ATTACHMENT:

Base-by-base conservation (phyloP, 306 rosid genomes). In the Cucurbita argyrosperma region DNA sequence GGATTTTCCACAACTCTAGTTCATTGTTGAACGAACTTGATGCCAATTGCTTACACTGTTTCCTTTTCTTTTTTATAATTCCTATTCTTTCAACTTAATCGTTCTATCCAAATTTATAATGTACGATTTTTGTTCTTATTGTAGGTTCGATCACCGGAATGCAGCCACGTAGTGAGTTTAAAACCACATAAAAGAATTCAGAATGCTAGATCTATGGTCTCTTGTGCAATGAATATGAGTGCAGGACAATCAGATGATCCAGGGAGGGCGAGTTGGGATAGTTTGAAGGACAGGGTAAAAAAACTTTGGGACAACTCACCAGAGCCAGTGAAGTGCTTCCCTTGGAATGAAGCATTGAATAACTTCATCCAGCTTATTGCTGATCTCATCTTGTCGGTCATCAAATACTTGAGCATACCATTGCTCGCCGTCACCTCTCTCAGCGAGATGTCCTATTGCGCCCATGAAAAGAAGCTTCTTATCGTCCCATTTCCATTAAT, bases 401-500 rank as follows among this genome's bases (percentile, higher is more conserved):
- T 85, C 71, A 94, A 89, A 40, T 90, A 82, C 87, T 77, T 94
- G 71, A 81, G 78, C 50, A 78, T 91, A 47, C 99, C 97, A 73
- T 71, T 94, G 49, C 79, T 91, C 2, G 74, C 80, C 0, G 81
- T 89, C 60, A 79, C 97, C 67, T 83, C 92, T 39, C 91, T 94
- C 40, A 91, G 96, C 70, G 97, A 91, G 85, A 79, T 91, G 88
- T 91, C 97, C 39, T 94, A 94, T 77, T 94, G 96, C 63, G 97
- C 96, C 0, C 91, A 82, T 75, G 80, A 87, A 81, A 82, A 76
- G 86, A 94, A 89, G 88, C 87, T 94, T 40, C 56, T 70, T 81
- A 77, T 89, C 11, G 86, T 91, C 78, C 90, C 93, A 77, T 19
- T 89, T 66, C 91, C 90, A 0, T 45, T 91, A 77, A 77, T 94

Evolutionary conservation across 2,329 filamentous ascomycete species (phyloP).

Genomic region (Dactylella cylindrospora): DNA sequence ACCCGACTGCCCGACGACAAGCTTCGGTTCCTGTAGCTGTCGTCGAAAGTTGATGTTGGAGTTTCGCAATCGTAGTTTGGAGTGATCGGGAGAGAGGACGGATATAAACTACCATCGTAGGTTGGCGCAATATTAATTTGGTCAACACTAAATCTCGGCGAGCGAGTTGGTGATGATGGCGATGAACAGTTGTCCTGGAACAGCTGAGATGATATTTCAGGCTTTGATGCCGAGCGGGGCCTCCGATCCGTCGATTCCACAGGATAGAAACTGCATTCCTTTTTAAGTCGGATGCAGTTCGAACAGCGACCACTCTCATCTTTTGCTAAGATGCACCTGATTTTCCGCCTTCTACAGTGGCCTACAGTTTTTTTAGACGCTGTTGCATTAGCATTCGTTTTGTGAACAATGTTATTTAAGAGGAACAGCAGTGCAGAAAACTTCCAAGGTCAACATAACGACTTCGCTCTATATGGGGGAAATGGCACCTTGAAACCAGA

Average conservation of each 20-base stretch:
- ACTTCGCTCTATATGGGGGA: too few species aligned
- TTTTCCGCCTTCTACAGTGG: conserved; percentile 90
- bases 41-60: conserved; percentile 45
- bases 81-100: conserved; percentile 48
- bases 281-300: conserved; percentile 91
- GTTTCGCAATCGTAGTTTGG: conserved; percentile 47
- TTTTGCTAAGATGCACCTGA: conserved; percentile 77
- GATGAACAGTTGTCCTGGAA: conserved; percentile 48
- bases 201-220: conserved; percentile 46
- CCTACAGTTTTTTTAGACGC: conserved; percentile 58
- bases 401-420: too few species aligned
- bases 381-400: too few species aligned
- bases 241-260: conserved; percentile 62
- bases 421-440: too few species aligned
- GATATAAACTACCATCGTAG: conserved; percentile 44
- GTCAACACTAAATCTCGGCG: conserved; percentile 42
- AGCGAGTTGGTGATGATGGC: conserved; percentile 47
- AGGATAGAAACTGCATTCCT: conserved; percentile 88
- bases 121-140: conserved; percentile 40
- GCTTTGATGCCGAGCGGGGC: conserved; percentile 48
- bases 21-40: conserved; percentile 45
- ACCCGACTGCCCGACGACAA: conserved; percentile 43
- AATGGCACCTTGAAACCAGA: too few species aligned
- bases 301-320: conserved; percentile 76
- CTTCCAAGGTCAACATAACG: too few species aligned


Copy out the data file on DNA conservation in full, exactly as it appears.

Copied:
Base-by-base conservation (phyloP, 306 rosid genomes). In the Cucurbita argyrosperma region DNA sequence GGATTTTCCACAACTCTAGTTCATTGTTGAACGAACTTGATGCCAATTGCTTACACTGTTTCCTTTTCTTTTTTATAATTCCTATTCTTTCAACTTAATCGTTCTATCCAAATTTATAATGTACGATTTTTGTTCTTATTGTAGGTTCGATCACCGGAATGCAGCCACGTAGTGAGTTTAAAACCACATAAAAGAATTCAGAATGCTAGATCTATGGTCTCTTGTGCAATGAATATGAGTGCAGGACAATCAGATGATCCAGGGAGGGCGAGTTGGGATAGTTTGAAGGACAGGGTAAAAAAACTTTGGGACAACTCACCAGAGCCAGTGAAGTGCTTCCCTTGGAATGAAGCATTGAATAACTTCATCCAGCTTATTGCTGATCTCATCTTGTCGGTCATCAAATACTTGAGCATACCATTGCTCGCCGTCACCTCTCTCAGCGAGATGTCCTATTGCGCCCATGAAAAGAAGCTTCTTATCGTCCCATTTCCATTAAT, bases 401-500 rank as follows among this genome's bases (percentile, higher is more conserved):
- T 85, C 71, A 94, A 89, A 40, T 90, A 82, C 87, T 77, T 94
- G 71, A 81, G 78, C 50, A 78, T 91, A 47, C 99, C 97, A 73
- T 71, T 94, G 49, C 79, T 91, C 2, G 74, C 80, C 0, G 81
- T 89, C 60, A 79, C 97, C 67, T 83, C 92, T 39, C 91, T 94
- C 40, A 91, G 96, C 70, G 97, A 91, G 85, A 79, T 91, G 88
- T 91, C 97, C 39, T 94, A 94, T 77, T 94, G 96, C 63, G 97
- C 96, C 0, C 91, A 82, T 75, G 80, A 87, A 81, A 82, A 76
- G 86, A 94, A 89, G 88, C 87, T 94, T 40, C 56, T 70, T 81
- A 77, T 89, C 11, G 86, T 91, C 78, C 90, C 93, A 77, T 19
- T 89, T 66, C 91, C 90, A 0, T 45, T 91, A 77, A 77, T 94

Evolutionary conservation across 2,329 filamentous ascomycete species (phyloP).

Genomic region (Dactylella cylindrospora): DNA sequence ACCCGACTGCCCGACGACAAGCTTCGGTTCCTGTAGCTGTCGTCGAAAGTTGATGTTGGAGTTTCGCAATCGTAGTTTGGAGTGATCGGGAGAGAGGACGGATATAAACTACCATCGTAGGTTGGCGCAATATTAATTTGGTCAACACTAAATCTCGGCGAGCGAGTTGGTGATGATGGCGATGAACAGTTGTCCTGGAACAGCTGAGATGATATTTCAGGCTTTGATGCCGAGCGGGGCCTCCGATCCGTCGATTCCACAGGATAGAAACTGCATTCCTTTTTAAGTCGGATGCAGTTCGAACAGCGACCACTCTCATCTTTTGCTAAGATGCACCTGATTTTCCGCCTTCTACAGTGGCCTACAGTTTTTTTAGACGCTGTTGCATTAGCATTCGTTTTGTGAACAATGTTATTTAAGAGGAACAGCAGTGCAGAAAACTTCCAAGGTCAACATAACGACTTCGCTCTATATGGGGGAAATGGCACCTTGAAACCAGA

Average conservation of each 20-base stretch:
- ACTTCGCTCTATATGGGGGA: too few species aligned
- TTTTCCGCCTTCTACAGTGG: conserved; percentile 90
- bases 41-60: conserved; percentile 45
- bases 81-100: conserved; percentile 48
- bases 281-300: conserved; percentile 91
- GTTTCGCAATCGTAGTTTGG: conserved; percentile 47
- TTTTGCTAAGATGCACCTGA: conserved; percentile 77
- GATGAACAGTTGTCCTGGAA: conserved; percentile 48
- bases 201-220: conserved; percentile 46
- CCTACAGTTTTTTTAGACGC: conserved; percentile 58
- bases 401-420: too few species aligned
- bases 381-400: too few species aligned
- bases 241-260: conserved; percentile 62
- bases 421-440: too few species aligned
- GATATAAACTACCATCGTAG: conserved; percentile 44
- GTCAACACTAAATCTCGGCG: conserved; percentile 42
- AGCGAGTTGGTGATGATGGC: conserved; percentile 47
- AGGATAGAAACTGCATTCCT: conserved; percentile 88
- bases 121-140: conserved; percentile 40
- GCTTTGATGCCGAGCGGGGC: conserved; percentile 48
- bases 21-40: conserved; percentile 45
- ACCCGACTGCCCGACGACAA: conserved; percentile 43
- AATGGCACCTTGAAACCAGA: too few species aligned
- bases 301-320: conserved; percentile 76
- CTTCCAAGGTCAACATAACG: too few species aligned